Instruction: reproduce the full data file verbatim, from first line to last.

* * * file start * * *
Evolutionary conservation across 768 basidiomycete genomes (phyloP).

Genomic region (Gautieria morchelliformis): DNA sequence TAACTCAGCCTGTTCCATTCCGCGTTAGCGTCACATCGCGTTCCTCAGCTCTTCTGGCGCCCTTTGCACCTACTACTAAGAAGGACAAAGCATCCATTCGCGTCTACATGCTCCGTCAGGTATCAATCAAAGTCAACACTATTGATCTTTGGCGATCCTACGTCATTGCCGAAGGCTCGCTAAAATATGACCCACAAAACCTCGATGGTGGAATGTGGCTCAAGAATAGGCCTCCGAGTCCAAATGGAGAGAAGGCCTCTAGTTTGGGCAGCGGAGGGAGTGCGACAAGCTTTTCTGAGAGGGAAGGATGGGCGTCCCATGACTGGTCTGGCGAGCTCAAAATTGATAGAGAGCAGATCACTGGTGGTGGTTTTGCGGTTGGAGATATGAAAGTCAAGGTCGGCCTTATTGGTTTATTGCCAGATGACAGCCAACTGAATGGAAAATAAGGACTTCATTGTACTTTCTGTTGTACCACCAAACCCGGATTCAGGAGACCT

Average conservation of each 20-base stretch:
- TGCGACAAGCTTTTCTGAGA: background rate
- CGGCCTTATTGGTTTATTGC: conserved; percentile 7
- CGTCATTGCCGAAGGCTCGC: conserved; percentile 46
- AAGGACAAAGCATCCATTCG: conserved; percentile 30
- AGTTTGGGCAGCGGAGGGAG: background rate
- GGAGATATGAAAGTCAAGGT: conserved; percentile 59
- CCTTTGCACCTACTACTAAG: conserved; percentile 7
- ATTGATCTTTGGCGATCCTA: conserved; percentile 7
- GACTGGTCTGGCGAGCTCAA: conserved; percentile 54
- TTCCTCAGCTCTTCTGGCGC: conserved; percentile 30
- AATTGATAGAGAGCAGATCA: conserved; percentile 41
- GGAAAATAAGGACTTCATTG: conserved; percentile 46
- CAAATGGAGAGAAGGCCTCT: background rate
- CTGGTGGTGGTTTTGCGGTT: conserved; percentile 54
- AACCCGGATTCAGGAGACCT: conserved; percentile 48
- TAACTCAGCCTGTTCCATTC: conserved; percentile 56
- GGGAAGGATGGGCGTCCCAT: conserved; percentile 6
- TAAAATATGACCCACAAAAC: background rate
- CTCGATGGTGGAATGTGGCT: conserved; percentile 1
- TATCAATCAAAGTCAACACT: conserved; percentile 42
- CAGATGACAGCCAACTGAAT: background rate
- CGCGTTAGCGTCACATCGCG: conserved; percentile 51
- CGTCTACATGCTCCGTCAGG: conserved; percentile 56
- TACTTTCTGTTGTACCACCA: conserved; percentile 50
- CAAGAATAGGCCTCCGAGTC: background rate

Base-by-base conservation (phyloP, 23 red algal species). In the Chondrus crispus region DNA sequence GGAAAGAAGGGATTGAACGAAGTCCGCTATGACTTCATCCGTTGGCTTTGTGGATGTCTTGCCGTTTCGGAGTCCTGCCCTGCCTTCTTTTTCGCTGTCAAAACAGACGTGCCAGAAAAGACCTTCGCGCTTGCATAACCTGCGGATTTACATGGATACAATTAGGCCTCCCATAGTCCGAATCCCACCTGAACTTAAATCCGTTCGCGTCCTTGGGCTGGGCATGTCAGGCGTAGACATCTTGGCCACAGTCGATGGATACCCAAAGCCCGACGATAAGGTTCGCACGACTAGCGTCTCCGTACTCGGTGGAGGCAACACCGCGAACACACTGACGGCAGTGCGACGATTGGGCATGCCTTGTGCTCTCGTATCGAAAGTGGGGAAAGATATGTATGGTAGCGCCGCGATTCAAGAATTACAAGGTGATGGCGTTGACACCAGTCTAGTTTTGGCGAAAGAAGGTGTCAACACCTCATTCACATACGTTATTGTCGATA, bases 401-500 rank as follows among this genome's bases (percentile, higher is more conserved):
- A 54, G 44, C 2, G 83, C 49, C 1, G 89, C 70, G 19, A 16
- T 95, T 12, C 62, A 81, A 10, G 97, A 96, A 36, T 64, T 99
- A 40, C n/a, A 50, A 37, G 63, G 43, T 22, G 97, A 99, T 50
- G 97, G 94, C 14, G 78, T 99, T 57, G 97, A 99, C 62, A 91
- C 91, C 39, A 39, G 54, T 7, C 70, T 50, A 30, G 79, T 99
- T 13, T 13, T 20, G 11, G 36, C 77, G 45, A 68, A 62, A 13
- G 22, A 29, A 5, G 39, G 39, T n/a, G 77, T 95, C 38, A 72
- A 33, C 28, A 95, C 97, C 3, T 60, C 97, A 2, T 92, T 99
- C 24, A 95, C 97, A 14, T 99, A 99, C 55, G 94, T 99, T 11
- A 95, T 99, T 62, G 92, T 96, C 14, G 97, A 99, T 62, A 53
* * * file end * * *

Evolutionary conservation across 768 basidiomycete genomes (phyloP).

Genomic region (Gautieria morchelliformis): DNA sequence TAACTCAGCCTGTTCCATTCCGCGTTAGCGTCACATCGCGTTCCTCAGCTCTTCTGGCGCCCTTTGCACCTACTACTAAGAAGGACAAAGCATCCATTCGCGTCTACATGCTCCGTCAGGTATCAATCAAAGTCAACACTATTGATCTTTGGCGATCCTACGTCATTGCCGAAGGCTCGCTAAAATATGACCCACAAAACCTCGATGGTGGAATGTGGCTCAAGAATAGGCCTCCGAGTCCAAATGGAGAGAAGGCCTCTAGTTTGGGCAGCGGAGGGAGTGCGACAAGCTTTTCTGAGAGGGAAGGATGGGCGTCCCATGACTGGTCTGGCGAGCTCAAAATTGATAGAGAGCAGATCACTGGTGGTGGTTTTGCGGTTGGAGATATGAAAGTCAAGGTCGGCCTTATTGGTTTATTGCCAGATGACAGCCAACTGAATGGAAAATAAGGACTTCATTGTACTTTCTGTTGTACCACCAAACCCGGATTCAGGAGACCT

Average conservation of each 20-base stretch:
- TGCGACAAGCTTTTCTGAGA: background rate
- CGGCCTTATTGGTTTATTGC: conserved; percentile 7
- CGTCATTGCCGAAGGCTCGC: conserved; percentile 46
- AAGGACAAAGCATCCATTCG: conserved; percentile 30
- AGTTTGGGCAGCGGAGGGAG: background rate
- GGAGATATGAAAGTCAAGGT: conserved; percentile 59
- CCTTTGCACCTACTACTAAG: conserved; percentile 7
- ATTGATCTTTGGCGATCCTA: conserved; percentile 7
- GACTGGTCTGGCGAGCTCAA: conserved; percentile 54
- TTCCTCAGCTCTTCTGGCGC: conserved; percentile 30
- AATTGATAGAGAGCAGATCA: conserved; percentile 41
- GGAAAATAAGGACTTCATTG: conserved; percentile 46
- CAAATGGAGAGAAGGCCTCT: background rate
- CTGGTGGTGGTTTTGCGGTT: conserved; percentile 54
- AACCCGGATTCAGGAGACCT: conserved; percentile 48
- TAACTCAGCCTGTTCCATTC: conserved; percentile 56
- GGGAAGGATGGGCGTCCCAT: conserved; percentile 6
- TAAAATATGACCCACAAAAC: background rate
- CTCGATGGTGGAATGTGGCT: conserved; percentile 1
- TATCAATCAAAGTCAACACT: conserved; percentile 42
- CAGATGACAGCCAACTGAAT: background rate
- CGCGTTAGCGTCACATCGCG: conserved; percentile 51
- CGTCTACATGCTCCGTCAGG: conserved; percentile 56
- TACTTTCTGTTGTACCACCA: conserved; percentile 50
- CAAGAATAGGCCTCCGAGTC: background rate

Base-by-base conservation (phyloP, 23 red algal species). In the Chondrus crispus region DNA sequence GGAAAGAAGGGATTGAACGAAGTCCGCTATGACTTCATCCGTTGGCTTTGTGGATGTCTTGCCGTTTCGGAGTCCTGCCCTGCCTTCTTTTTCGCTGTCAAAACAGACGTGCCAGAAAAGACCTTCGCGCTTGCATAACCTGCGGATTTACATGGATACAATTAGGCCTCCCATAGTCCGAATCCCACCTGAACTTAAATCCGTTCGCGTCCTTGGGCTGGGCATGTCAGGCGTAGACATCTTGGCCACAGTCGATGGATACCCAAAGCCCGACGATAAGGTTCGCACGACTAGCGTCTCCGTACTCGGTGGAGGCAACACCGCGAACACACTGACGGCAGTGCGACGATTGGGCATGCCTTGTGCTCTCGTATCGAAAGTGGGGAAAGATATGTATGGTAGCGCCGCGATTCAAGAATTACAAGGTGATGGCGTTGACACCAGTCTAGTTTTGGCGAAAGAAGGTGTCAACACCTCATTCACATACGTTATTGTCGATA, bases 401-500 rank as follows among this genome's bases (percentile, higher is more conserved):
- A 54, G 44, C 2, G 83, C 49, C 1, G 89, C 70, G 19, A 16
- T 95, T 12, C 62, A 81, A 10, G 97, A 96, A 36, T 64, T 99
- A 40, C n/a, A 50, A 37, G 63, G 43, T 22, G 97, A 99, T 50
- G 97, G 94, C 14, G 78, T 99, T 57, G 97, A 99, C 62, A 91
- C 91, C 39, A 39, G 54, T 7, C 70, T 50, A 30, G 79, T 99
- T 13, T 13, T 20, G 11, G 36, C 77, G 45, A 68, A 62, A 13
- G 22, A 29, A 5, G 39, G 39, T n/a, G 77, T 95, C 38, A 72
- A 33, C 28, A 95, C 97, C 3, T 60, C 97, A 2, T 92, T 99
- C 24, A 95, C 97, A 14, T 99, A 99, C 55, G 94, T 99, T 11
- A 95, T 99, T 62, G 92, T 96, C 14, G 97, A 99, T 62, A 53